A few days ago, Corp Fin issued three more CDIs related to universal proxy. As we blogged about back then, Corp Fin issued three universal proxy CDIs back in September – and now we have three more. The first two new ones address issues related to disputes over shareholder compliance with advance notice bylaws, and the third relates to solicitation requirements for the dissident shareholder.
Here are the three new CDIs:
1. Dissident Failure to Comply with Advance Notice Bylaws Are Grounds to Keep Dissident Nominees Off the Company’s Proxy Card: CDI Question 139.04 confirms that companies can keep dissident nominees off of a proxy card if the dissident fails to comply with the company’s advance notice bylaws. Specifically, the CDI states:
“Question: A registrant receives director nominations from a dissident shareholder purporting to nominate candidates for election to the registrant’s board of directors at an upcoming annual meeting. The registrant, however, determines that the nominations are invalid due to the dissident shareholder’s failure to comply with its advance notice bylaw requirements. Must the registrant include the names of the dissident shareholder’s nominees on its proxy card pursuant to Rule 14a-19(e)(1) under these circumstances?
Answer: No. Only duly nominated candidates are required to be included on a universal proxy card. See Release No. 34-93596 (Nov. 17, 2021) (noting that universal proxy cards “must include the names of all duly nominated director candidates presented for election by any party…”, and explaining that “[a] duly nominated director candidate is a candidate whose nomination satisfies the requirements of any applicable state or foreign law provision and a registrant’s governing documents as they relate to director nominations”). If the registrant determines, in accordance with state or foreign law, that the dissident shareholder’s nominations do not comply with its advance notice bylaw requirements, then it can omit the dissident shareholder’s nominees from its proxy card. [December 6, 2022]”
2. Proxy Disclosure Required If Dissident Sues Over Removal of Dissident Nominees from a Proxy Card: CDI Question 139.05 states that if a company leaves dissident nominees off a proxy card – due to the dissident’s failure to comply with advance notice bylaws – and the dissident sues, proxy disclosure about the litigation is required. It also highlights the possible outcome that the company would need to send new proxy cards (and potentially postpone the meeting) if the litigation is resolved in the shareholder’s favor. Specifically, the CDI states:
“Question: A registrant determines that a dissident shareholder’s director nominations do not comply with its advance notice bylaw requirements and excludes the dissident shareholder’s nominees from its proxy card. The dissident shareholder then initiates litigation challenging the registrant’s determination regarding the validity of the director nominations. Under these factual circumstances, what are the registrant’s obligations with respect to its proxy statement disclosures and solicitation efforts?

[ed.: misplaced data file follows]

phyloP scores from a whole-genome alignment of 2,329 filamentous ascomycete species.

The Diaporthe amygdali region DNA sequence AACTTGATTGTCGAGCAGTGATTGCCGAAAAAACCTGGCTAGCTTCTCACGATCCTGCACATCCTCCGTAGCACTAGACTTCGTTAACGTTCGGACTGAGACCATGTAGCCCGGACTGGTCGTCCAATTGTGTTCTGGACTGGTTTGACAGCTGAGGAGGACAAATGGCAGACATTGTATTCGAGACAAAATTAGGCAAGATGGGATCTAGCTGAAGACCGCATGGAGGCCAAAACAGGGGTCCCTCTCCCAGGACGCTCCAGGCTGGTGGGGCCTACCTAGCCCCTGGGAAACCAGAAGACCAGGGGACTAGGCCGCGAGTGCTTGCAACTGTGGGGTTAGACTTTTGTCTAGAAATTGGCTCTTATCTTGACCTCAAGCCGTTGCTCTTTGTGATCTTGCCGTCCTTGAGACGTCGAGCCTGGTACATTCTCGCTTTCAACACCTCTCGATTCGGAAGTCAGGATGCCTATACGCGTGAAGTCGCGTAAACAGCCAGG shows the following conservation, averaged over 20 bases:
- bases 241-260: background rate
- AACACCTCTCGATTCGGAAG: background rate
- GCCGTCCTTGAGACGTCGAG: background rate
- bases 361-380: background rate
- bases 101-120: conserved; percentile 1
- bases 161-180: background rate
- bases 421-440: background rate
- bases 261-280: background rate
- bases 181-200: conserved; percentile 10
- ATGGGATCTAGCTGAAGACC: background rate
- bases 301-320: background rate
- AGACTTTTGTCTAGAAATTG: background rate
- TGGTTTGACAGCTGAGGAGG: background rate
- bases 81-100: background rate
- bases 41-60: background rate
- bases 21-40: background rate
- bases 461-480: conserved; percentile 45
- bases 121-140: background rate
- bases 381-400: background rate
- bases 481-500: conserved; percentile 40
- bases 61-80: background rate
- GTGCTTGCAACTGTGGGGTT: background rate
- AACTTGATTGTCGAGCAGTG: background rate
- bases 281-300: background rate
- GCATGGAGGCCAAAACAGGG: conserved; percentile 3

Answer: The registrant must disclose in its proxy statement its determination that the dissident shareholder’s director nominations are invalid, a brief description of the basis for that determination, the fact that the dissident shareholder initiated litigation challenging the determination, and the potential implications (including any risks to the registrant or its shareholders) if the dissident shareholder’s nominations are ultimately deemed to be valid.
If a registrant furnishes proxy cards that do not include the dissident shareholder’s director candidates and a court subsequently determines that the dissident shareholder’s candidates are duly nominated, then the registrant is obligated under Rule 14a-19 to furnish universal proxy cards with the dissident shareholder’s candidates. Accordingly, it should discard any previously-furnished proxy cards that it received. The registrant also should ensure that shareholders are provided with sufficient time to receive and cast their votes on the universal proxy cards prior to the shareholder meeting, including, if necessary, through the postponement or adjournment of the meeting. [December 6, 2022]”
3. Dissidents Must Use Own Proxy Card: CDI Question 139.06 notes that a dissident must provide its own proxy card as part of its meaningful solicitation efforts and can’t simply rely on the company’s proxy card. Specifically, the CDI states:
“Question: Can a dissident shareholder conducting a non-exempt solicitation in support of its own director nominees simply file a proxy statement on EDGAR, avoid providing its own proxy card, and instead rely exclusively on the registrant’s proxy card to seek to have its director nominees elected?
Answer: No. Rule 14a-19(e) requires each soliciting party in a director election contest to use a universal proxy card that includes the names of all director candidates, including those nominated by other soliciting parties and proxy access nominees. Rule 14a-19(a)(3) further requires a dissident shareholder to solicit holders of at least 67% of the voting power of shares entitled to vote on the director election contest and to include a representation to that effect in its proxy statement. This requirement is intended to prevent a dissident shareholder from capitalizing on the inclusion of its nominees on the registrant’s universal proxy card without undertaking meaningful solicitation efforts. See Release No. 34-93596 (Nov. 17, 2021). A dissident shareholder would fail to comply with these rules if it does not furnish its own universal proxy cards to holders of at least 67% of the voting power through permitted methods of delivering proxy materials (such as the Rule 14a-16 “notice and access” method). [December 6, 2022]”